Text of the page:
Blood into Stone

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Ever heard that old expression, “you can’t get blood from a stone?”  Well, the Boston Celtics are kind of doing the inverse.  Or maybe, like some kind of basketball basilisk, they are preempting the adage and turning flesh into stone.  Either way, they have got the Orlando Magic pretty much figured out.  Cover the three point shooters.  Let Howard do whatever.  That should be enough to win, and the past two games, it has been.  Barely.

Anyone who watches basketball, watches Sportscenter, or just lives in the Orlando area knows that the Magic live and die with the three point shot.  The Celtics have stayed at home effectively on three point shooters, and it’s given them the ability to squeak out two wins for a commanding lead in the series.  Last night, Matt Barnes (bad back), Jameer Nelson, Vince Carter, and Rashard Lewis hit only one three pointer each.  The Celtics effectively stifled the Magic’s go to weapons.  Rashard Lewis has been especially horrendous the past two games.  He has scored a total of 11 points.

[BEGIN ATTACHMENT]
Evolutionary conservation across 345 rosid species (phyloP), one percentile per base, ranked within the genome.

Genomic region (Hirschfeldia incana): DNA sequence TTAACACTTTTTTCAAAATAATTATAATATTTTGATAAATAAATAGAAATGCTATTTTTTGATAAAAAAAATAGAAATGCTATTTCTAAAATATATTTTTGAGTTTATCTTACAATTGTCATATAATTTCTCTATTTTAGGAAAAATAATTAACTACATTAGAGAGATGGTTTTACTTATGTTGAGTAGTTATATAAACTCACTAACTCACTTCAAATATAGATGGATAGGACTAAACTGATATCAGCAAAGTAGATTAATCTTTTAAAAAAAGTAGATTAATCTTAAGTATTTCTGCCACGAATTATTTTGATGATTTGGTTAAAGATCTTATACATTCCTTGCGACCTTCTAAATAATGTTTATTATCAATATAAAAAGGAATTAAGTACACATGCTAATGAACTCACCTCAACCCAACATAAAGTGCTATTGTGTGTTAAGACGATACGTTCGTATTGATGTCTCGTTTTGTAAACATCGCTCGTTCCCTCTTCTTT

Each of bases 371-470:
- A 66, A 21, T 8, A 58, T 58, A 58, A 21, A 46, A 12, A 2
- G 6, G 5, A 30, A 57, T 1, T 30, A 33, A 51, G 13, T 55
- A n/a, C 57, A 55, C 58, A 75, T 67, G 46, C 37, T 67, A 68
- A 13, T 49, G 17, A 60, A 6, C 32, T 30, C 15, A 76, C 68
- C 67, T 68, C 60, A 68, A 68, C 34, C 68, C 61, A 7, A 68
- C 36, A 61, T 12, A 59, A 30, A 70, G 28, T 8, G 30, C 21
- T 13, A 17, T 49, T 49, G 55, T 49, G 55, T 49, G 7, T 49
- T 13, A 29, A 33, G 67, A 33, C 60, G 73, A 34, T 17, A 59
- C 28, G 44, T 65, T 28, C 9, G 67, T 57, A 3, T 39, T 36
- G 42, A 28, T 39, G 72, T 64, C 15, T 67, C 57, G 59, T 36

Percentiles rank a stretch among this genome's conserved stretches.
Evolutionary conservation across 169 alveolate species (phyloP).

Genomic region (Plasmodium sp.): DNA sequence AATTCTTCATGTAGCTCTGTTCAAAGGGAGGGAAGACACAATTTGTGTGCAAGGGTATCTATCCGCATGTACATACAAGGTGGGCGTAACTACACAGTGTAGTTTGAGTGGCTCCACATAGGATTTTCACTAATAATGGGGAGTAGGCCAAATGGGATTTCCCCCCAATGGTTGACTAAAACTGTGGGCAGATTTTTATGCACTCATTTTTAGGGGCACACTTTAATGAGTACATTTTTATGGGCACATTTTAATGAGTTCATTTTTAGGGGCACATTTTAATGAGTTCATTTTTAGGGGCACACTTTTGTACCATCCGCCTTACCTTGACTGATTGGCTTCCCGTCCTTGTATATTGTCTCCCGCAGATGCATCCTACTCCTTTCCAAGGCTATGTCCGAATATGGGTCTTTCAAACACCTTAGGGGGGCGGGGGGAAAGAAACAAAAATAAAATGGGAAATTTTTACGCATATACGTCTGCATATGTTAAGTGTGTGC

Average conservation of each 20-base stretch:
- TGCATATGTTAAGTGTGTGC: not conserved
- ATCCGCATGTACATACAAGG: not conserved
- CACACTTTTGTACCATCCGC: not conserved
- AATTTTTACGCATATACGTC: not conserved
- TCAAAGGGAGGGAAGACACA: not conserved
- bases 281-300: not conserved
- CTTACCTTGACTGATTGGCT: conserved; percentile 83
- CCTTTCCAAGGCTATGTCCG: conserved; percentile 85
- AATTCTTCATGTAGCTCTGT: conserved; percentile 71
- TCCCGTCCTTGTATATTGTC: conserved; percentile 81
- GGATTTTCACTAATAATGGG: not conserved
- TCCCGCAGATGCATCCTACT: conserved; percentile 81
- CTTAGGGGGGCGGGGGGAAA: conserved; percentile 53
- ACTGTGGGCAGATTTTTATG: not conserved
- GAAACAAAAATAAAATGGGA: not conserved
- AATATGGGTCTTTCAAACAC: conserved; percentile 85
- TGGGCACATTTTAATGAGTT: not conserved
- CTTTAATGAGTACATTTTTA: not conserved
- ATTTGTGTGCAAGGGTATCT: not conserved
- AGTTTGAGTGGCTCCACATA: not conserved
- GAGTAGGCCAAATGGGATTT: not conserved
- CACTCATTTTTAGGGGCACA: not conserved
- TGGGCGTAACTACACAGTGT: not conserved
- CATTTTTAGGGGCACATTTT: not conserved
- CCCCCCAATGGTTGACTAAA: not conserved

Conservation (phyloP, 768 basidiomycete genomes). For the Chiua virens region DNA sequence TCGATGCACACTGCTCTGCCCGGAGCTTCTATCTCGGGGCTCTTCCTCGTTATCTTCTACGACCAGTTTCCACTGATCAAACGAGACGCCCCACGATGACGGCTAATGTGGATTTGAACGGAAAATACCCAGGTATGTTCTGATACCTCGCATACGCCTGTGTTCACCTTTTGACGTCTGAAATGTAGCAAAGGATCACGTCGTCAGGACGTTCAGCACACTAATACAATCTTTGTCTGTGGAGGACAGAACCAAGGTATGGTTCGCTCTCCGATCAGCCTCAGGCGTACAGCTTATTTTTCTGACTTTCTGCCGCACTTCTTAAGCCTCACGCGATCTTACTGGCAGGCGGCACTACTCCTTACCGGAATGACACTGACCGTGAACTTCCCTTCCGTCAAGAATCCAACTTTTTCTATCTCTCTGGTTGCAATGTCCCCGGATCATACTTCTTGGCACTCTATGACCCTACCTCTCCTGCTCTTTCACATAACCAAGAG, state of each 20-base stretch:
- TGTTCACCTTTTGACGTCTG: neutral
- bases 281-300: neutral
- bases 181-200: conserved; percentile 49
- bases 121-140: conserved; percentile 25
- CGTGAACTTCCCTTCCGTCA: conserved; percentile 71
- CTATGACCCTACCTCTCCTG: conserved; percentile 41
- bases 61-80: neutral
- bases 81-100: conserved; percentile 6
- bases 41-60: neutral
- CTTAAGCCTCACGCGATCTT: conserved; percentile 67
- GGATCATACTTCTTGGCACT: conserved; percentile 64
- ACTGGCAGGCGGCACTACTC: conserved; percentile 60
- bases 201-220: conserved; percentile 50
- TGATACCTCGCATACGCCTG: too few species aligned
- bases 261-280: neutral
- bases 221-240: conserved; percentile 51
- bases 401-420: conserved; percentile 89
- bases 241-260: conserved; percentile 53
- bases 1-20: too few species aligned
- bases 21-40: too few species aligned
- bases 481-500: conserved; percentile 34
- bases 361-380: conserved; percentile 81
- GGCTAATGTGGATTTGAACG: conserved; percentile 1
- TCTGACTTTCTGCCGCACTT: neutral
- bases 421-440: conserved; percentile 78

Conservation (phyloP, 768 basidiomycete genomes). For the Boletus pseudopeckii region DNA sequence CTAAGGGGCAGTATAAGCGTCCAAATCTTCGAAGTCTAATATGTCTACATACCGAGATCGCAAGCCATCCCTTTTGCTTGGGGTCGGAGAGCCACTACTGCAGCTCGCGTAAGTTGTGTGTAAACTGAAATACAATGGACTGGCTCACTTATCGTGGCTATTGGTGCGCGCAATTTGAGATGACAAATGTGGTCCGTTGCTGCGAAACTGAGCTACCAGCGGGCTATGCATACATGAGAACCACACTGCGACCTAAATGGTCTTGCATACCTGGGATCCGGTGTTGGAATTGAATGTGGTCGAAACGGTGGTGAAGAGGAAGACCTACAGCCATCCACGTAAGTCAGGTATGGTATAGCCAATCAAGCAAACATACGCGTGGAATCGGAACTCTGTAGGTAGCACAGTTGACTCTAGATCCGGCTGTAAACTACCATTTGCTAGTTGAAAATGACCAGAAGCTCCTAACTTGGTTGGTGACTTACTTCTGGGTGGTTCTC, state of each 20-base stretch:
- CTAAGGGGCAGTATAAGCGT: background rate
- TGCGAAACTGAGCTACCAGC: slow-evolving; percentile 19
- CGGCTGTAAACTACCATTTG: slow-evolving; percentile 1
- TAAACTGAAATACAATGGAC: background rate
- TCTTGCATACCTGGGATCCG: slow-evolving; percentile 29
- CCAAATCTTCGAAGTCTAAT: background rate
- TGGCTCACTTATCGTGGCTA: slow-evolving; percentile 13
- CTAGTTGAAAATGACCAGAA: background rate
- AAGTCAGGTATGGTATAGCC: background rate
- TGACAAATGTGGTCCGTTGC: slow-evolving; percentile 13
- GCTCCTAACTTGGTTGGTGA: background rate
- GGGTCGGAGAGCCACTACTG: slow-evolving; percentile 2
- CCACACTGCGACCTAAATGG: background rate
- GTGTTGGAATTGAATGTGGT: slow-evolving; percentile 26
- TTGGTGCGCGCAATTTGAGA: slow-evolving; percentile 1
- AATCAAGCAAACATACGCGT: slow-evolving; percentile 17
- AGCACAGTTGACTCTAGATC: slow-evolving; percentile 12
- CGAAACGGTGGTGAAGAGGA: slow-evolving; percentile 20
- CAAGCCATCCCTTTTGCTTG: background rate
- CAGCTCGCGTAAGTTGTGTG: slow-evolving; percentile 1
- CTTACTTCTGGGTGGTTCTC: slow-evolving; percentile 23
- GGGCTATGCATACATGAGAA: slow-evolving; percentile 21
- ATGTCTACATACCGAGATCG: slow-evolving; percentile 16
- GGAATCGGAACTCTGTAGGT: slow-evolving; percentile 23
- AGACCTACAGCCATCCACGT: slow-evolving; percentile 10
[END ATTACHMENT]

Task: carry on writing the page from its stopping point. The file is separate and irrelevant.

But there are caveats to this strategy.  Dwight Howard did go for 30 very efficient points, making nine of 13 shots and 12 of 17 free throws.  What’s worse, by the time the fourth quarter rolled around, both Paul Pierce and Kendrick Perkins had fouled out.  Glen Davis and Rasheed Wallace got close to fouling out too.  I’m not sure the Celtics want to go four deep into their bench in crunch time.  Consider also that the Celtics have won both games, despite executing their strategy almost perfectly, by only a combined six points.  There was also the highly questionable shooting foul given to Pierce beyond the three point line in game one (fouled long before he picked up the ball to shoot), and the atrocious blocking foul-called charge given to Big Baby Glen Davis last night in the fourth quarter against J.J. Reddick (my new favorite white baller).  Factor those in, and the games are even tighter.

Despite the potential pitfalls of their strategy, the Celtics have indeed found the best way to defeat the Orlando Magic.  By staying home on the deep shot, the Celtics have taken away Orlando’s security blanket.  They have taken away their momentum builder.  They have turned fluid play makers into stone statues.  And you can’t get blood, or scoring, or defensive hustle from a stone.